On August 7, 2019, as a fresh crop of kindergarteners began their first day of school, Immigration and Customs Enforcement (ICE) agents stormed seven chicken processing plants and arrested 680 workers without immigration status across Mississippi. It was the largest single-state worksite immigration raid in U.S. history.
Many workers were Indigenous immigrants who had fled the Guatemalan genocide. For them, immigration was about survival. There was no viable alternative. It was also about reproductive justice: the human right to maintain bodily autonomy, have or not have children, and parent in safe, healthy, and just communities. Now, their families were torn apart, left to grapple with the knowledge that for many, deportation to Guatemala would mean death.
Mere days after the ICE raids, the Trump administration finalized its public charge rule. When someone applies for lawful permanent resident status (also known as a green card) or a visa to enter the country, immigration officials consider whether they will likely become a public charge, and if so, deny their application. For decades, the federal government defined a “public charge” as someone who primarily depended on the government for sustenance, either through public cash assistance or long-term institutional care. Before 2019, receiving Medicaid was not enough to be deemed a public charge. Former President Trump’s new rule radically expanded the meaning to include a person who receives Medicaid or other listed public benefits.
In an era of heightened immigration enforcement, Trump’s public charge rule was designed to intimidate and confuse; damage the health and well-being of Black, Indigenous, and other people of color (BIPOC); and perpetuate reproductive injustice. When the Trump administration first proposed the rule in 2018, it acknowledged that the rule could cause many people—particularly those who are pregnant or postpartum—to withdraw from or forgo Medicaid coverage and suffer worse health outcomes. From the beginning, it sparked a severe chilling effect on enrollment among immigrant families.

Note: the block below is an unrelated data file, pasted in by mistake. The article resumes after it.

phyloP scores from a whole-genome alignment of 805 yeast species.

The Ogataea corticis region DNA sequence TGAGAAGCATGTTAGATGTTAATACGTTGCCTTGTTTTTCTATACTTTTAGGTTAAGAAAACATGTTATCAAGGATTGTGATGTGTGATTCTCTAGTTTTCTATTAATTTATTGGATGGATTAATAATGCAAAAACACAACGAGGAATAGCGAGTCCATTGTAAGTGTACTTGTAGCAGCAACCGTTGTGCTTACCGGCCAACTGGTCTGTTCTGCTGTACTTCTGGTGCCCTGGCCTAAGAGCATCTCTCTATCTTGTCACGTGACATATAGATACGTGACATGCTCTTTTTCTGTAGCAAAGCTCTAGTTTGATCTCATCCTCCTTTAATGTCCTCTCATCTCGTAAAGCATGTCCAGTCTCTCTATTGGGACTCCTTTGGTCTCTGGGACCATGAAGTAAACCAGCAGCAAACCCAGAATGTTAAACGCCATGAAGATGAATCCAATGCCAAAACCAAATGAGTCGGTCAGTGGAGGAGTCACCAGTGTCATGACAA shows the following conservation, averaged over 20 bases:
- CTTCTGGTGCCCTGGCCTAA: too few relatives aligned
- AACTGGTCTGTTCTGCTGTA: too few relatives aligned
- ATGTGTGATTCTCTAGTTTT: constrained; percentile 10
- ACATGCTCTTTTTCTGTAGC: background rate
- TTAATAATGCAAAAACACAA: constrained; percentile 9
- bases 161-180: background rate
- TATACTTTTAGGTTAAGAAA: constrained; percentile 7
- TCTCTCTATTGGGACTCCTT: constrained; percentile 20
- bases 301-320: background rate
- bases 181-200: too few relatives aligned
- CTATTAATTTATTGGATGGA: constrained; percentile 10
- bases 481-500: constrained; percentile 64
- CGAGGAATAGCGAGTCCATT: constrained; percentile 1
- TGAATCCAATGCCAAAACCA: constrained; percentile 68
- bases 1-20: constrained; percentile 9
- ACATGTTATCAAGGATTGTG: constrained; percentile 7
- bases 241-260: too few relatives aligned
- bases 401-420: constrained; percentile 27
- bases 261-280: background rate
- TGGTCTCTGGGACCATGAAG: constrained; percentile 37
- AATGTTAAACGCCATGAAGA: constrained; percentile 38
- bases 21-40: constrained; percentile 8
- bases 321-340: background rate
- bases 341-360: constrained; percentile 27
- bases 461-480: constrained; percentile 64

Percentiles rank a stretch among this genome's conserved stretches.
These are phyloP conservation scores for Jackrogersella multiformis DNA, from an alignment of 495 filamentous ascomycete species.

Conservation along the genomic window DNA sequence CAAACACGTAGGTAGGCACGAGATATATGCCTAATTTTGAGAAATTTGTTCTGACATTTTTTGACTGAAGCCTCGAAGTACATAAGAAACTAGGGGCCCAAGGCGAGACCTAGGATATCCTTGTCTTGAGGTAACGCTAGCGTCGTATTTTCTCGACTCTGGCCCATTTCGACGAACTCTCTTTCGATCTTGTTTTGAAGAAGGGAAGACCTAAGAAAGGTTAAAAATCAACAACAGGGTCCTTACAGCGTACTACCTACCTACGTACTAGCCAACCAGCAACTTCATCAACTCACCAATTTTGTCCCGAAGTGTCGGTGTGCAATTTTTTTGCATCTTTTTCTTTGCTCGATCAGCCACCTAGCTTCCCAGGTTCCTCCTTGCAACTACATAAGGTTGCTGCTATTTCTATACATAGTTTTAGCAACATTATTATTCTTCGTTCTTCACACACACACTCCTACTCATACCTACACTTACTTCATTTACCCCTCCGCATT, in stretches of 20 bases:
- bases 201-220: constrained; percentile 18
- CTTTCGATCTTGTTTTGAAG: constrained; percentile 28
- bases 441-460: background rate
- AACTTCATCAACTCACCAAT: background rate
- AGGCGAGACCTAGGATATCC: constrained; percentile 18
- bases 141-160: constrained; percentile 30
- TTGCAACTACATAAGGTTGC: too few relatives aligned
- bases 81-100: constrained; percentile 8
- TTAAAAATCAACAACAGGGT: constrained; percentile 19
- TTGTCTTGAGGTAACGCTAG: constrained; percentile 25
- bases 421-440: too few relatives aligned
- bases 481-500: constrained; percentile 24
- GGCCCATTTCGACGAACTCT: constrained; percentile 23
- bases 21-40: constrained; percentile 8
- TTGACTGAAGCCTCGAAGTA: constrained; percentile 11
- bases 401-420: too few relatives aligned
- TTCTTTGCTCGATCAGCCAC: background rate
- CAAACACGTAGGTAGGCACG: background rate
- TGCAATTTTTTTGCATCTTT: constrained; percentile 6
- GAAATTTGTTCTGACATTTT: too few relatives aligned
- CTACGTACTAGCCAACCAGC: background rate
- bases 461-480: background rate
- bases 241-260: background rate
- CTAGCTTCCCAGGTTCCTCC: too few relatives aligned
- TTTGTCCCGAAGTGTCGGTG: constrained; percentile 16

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According to the Urban Institute, by 2019—the year that ICE hit central Mississippi—1 in 5 adults in immigrant families with children avoided applying for public benefits for fear of the public charge rule. Because white supremacy and sexism fuel poverty, the rule disproportionately harms Black, Latina, Asian American, and Pacific Islander women, for whom Medicaid is often a crucial lifeline. Even before the new public charge rule, immigrant women aged 15-44 were three times more likely than U.S-born or naturalized citizens to be uninsured. The Trump administration compounded that injustice.
After the ICE raids, hundreds of frightened and overwhelmed people urgently needed to secure legal representation for loved ones in detention. They also needed help establishing guardianships for children in case parents were deported. And they required legal support to access health care, food, and other basic human rights.
As a community lawyer with the Mississippi Center for Justice, I provided immigrant families with legal guidance on the health-care and public benefits issues that most concerned them, including the new public charge rule. I saw firsthand how the policy fuels reproductive injustice, withholding the resources people need to make their own decisions about their families, health, bodies, and lives.